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Author(s) Collins, Randall
Year 2013
Title Zur Mikrosoziologie von Massentötungen bei Amokläufen
Published in Berliner Journal für Soziologie, Vol. 23, No. 1
Pages 7–25
Also published in Revue de Synthèse (2014), Vol. 135, No. 4. (pp. 405–420)
as Micro-sociology of mass rampage killings
DOI 10.1007/s11609-013-0207-6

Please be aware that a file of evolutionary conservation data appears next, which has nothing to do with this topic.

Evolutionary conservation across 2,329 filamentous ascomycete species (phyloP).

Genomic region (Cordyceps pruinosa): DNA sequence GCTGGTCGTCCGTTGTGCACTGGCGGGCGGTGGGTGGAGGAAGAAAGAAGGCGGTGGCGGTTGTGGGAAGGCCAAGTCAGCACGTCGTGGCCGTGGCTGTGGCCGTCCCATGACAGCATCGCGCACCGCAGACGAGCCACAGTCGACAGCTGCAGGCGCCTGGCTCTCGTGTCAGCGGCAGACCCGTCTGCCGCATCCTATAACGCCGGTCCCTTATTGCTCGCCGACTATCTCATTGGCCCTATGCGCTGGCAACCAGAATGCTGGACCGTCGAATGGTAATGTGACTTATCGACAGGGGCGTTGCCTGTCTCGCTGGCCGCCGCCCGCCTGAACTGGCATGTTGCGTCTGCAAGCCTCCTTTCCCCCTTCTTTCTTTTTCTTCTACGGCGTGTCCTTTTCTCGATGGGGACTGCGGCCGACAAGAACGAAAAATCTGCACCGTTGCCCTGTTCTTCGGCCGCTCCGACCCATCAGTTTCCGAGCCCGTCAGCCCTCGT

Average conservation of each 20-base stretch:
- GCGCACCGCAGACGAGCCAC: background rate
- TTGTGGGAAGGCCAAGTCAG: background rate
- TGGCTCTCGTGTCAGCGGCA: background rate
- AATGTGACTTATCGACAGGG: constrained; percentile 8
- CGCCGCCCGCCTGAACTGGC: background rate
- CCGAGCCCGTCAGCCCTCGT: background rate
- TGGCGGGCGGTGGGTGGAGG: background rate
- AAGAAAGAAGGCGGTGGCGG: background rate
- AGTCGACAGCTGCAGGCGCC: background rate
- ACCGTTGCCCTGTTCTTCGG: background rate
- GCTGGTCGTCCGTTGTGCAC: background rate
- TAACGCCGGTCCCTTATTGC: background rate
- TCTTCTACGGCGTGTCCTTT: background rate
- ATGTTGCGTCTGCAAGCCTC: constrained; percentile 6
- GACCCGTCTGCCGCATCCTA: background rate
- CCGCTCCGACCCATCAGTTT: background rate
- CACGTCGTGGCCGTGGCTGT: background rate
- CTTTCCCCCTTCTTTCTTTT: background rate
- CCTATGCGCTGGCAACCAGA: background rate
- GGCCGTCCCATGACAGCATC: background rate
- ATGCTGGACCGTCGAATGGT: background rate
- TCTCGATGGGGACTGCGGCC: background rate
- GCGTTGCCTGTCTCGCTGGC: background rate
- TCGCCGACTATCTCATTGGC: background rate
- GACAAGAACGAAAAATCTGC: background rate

Abstract Spectacular but very rare violent events such as mass killings by habitual non-criminals cannot be explained by factors which are very widespread, such as possession of firearms, being a victim of bullying, an introvert, or a career failure. A stronger clue is clandestine preparation of attack by one or two individuals, against randomly chosen representatives of a hated collective identity. The mass killer chooses a setting, costume and timing to establish emotional dominance as precursor to physical casualties; such killers typically amass far more weapons than they actually use, and rely on them both for intimidation and for their own symbolic-emotional support. Mass killings end surprisingly often by surrendering, or committing suicide, once confronted by firm resistance. Mass killers develop a deep back-stage, obsessed with planning their attack, overcoming social inferiority and isolation by an emotion of clandestine excitement. Their actions might be described as mental illness, except that the clinical label adds no further explanatory power – their violent mental illness is socially constructed by just these processes.

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